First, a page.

When acid is produced from plaque, tooth decay develops. Tooth decay is the second most common disease around the globe, following the common cold.
The decay can destroy your teeth and affect your oral health. When left untreated, tooth decay can lead to further problems such as cavities, gum disease, and dental abscess.
Tooth decay, also referred to as dental caries, can easily be prevented. On the other hand, if one of your teeth has been already affected by decay it is important that you know the symptoms and the treatment options your dentist may recommend.
Symptoms of Tooth Decay
Pain is the most common indication of tooth decay. But symptoms may vary, depending on the location and the extent of decay. As the decay increases, it can cause problems other than spontaneous tooth pain, such as:
Sensitive teeth – teeth become hypersensitive to cold and hot temperatures as well as to sweet and acidic foods.
Spots – brown, grey, black spots or staining appear on your teeth.
Holes – visible holes or pits start to develop in the affected teeth.
Bad breath – the bacteria on decayed tooth emit foul odour.
Unpleasant taste – tooth decay can result in the development of an abscess underneath the affected tooth, which causes an unpleasant taste in your mouth.
How Decay Develops
The number one culprit in tooth decay is none other than plaque. By now, you should be aware that plaque can result from poor diet choices and poor dental hygiene. Plaque is a sticky, film-like substance that accumulates on teeth and harbours harmful oral bacteria. When plaque meets with the sugar and starch in the foods you consume, they produce acids that attack and erode your teeth.
Treatment and Prevention
The best way to prevent tooth decay is to keep your teeth and gums healthy through daily care. It is important that you don’t only pay attention to your oral hygiene routine but also to your diet and lifestyle.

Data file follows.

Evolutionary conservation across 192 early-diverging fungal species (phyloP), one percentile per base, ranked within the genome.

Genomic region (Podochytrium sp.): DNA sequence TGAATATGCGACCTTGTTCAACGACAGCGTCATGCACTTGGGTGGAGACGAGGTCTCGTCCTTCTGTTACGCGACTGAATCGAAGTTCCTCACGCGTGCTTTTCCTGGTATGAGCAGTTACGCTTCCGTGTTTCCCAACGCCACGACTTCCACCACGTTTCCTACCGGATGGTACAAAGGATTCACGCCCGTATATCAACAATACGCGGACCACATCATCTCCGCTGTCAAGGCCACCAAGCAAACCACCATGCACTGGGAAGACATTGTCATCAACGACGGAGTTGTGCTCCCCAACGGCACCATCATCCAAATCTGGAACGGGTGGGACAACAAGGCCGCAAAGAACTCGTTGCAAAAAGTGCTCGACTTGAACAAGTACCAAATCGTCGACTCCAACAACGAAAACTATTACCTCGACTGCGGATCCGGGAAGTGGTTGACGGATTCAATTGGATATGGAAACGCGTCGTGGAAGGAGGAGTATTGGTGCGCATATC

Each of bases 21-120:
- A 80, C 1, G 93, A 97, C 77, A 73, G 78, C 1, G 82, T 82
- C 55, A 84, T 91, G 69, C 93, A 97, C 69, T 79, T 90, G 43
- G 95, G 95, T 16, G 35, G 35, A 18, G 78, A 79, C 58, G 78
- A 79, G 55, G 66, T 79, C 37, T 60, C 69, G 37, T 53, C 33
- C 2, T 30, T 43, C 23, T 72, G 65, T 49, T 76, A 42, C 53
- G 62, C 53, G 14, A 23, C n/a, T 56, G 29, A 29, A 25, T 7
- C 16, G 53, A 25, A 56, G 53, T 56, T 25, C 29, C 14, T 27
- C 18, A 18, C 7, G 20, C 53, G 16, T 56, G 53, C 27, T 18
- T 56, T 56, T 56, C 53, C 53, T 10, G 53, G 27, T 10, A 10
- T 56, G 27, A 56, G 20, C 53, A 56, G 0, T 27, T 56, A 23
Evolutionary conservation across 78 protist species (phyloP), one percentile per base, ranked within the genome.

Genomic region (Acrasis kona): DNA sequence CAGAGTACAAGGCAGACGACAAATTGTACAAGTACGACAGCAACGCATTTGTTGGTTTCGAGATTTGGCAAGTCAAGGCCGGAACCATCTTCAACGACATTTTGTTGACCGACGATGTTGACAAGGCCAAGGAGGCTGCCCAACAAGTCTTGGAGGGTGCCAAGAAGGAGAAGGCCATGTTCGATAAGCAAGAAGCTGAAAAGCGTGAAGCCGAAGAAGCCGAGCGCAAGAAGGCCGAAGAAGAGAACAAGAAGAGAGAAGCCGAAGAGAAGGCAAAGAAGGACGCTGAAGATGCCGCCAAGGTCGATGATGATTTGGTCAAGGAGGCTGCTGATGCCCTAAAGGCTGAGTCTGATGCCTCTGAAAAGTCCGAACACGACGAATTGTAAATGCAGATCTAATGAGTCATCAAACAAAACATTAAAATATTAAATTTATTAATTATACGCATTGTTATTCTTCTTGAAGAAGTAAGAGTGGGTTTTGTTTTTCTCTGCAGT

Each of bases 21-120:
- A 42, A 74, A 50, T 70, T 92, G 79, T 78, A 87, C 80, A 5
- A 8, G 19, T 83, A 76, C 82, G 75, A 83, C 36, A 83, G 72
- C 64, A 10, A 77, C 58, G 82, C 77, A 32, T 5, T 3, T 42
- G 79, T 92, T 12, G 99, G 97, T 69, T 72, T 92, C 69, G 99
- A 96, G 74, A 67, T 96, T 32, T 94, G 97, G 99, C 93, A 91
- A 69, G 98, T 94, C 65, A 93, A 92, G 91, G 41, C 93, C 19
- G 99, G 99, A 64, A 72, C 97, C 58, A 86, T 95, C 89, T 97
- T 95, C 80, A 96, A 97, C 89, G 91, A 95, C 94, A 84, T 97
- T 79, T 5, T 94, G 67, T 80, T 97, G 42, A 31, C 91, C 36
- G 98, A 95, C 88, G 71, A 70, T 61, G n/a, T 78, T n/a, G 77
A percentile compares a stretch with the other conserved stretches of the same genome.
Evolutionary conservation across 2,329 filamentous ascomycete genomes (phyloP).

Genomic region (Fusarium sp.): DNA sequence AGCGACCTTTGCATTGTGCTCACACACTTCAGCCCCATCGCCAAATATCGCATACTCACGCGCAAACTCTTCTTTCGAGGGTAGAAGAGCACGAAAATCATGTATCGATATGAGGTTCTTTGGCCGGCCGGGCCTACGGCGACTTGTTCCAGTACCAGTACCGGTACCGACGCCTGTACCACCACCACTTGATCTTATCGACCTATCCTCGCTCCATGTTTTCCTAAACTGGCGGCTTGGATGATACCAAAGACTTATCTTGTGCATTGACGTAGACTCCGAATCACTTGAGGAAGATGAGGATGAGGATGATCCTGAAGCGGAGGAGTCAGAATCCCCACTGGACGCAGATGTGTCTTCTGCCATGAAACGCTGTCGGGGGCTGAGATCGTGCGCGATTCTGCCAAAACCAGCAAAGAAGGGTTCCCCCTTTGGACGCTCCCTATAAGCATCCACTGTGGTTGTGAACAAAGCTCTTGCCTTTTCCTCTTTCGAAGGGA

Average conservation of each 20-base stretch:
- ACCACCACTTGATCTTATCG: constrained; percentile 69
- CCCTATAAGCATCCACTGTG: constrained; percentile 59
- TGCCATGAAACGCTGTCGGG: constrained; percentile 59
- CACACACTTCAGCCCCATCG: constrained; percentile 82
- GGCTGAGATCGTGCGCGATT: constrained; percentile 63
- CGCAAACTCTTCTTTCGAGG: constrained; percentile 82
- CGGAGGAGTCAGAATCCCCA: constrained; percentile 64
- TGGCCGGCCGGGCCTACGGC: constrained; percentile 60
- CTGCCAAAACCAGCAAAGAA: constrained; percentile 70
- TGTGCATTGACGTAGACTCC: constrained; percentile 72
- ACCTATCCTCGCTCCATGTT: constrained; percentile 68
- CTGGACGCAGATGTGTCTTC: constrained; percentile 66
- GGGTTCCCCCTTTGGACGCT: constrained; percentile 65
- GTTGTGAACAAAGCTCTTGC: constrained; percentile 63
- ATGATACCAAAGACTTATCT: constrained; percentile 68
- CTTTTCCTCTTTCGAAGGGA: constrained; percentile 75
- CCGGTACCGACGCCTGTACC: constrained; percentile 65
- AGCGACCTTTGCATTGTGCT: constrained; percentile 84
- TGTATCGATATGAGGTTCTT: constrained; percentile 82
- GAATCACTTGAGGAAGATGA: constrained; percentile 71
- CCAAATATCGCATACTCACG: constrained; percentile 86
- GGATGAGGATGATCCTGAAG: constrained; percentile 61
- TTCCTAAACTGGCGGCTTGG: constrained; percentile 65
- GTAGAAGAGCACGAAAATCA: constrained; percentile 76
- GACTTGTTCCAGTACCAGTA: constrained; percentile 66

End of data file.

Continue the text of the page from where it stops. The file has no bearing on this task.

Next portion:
Tooth decay is a progressive disease; thus, your preventative measures must be progressive and continuous as well. Start by:
- Visiting your dentist regularly
- Brushing and flossing your teeth daily and regularly
- Cutting down on sugary, starchy, and acidic foods and beverages
- Avoiding smoking or drinking alcoholic drinks
- Seeing your dentist or physician if you suffer from dry mouth, which can be caused by certain medications, treatments, or illness
Dental sealants – sealants can prevent tooth decay by up to 90%. The chewing surfaces of the back teeth are susceptible to decay; thus, protecting these areas with sealants prevents food debris, bacteria, and acid from entering them.
Fluoride treatment – fluoride is added in most varieties of toothpaste to help prevent tooth decay. Your dentist may also provide topical fluoride treatment at the clinic if you are at moderate or high risk of caries.
Tooth fillings – to remove decay and protect the teeth, your dentist may recommend dental fillings. The procedure is quick and minimally invasive, involving the application of silver or composite resin filling on depressed areas of the affected tooth.
Dental crowns – if the tooth has lost a significant amount of its structure due to decay, a dental crown may be recommend to restore its shape and function.
Your Partners Against Tooth Decay
Don’t wait for tooth decay treatment if you can prevent tooth decay in the first place. Tooth decay destroys the aesthetic, health, and function of your tooth. Once the tooth is damaged, bringing back its original form and health is never completely possible.
At Warner Lakes Dental, we never tire of emphasizing the importance of prevention to your smile and wellness. We offer advanced preventative measures to help you and your children avoid tooth decay.
We are your trusted partners in wellness and prevention.
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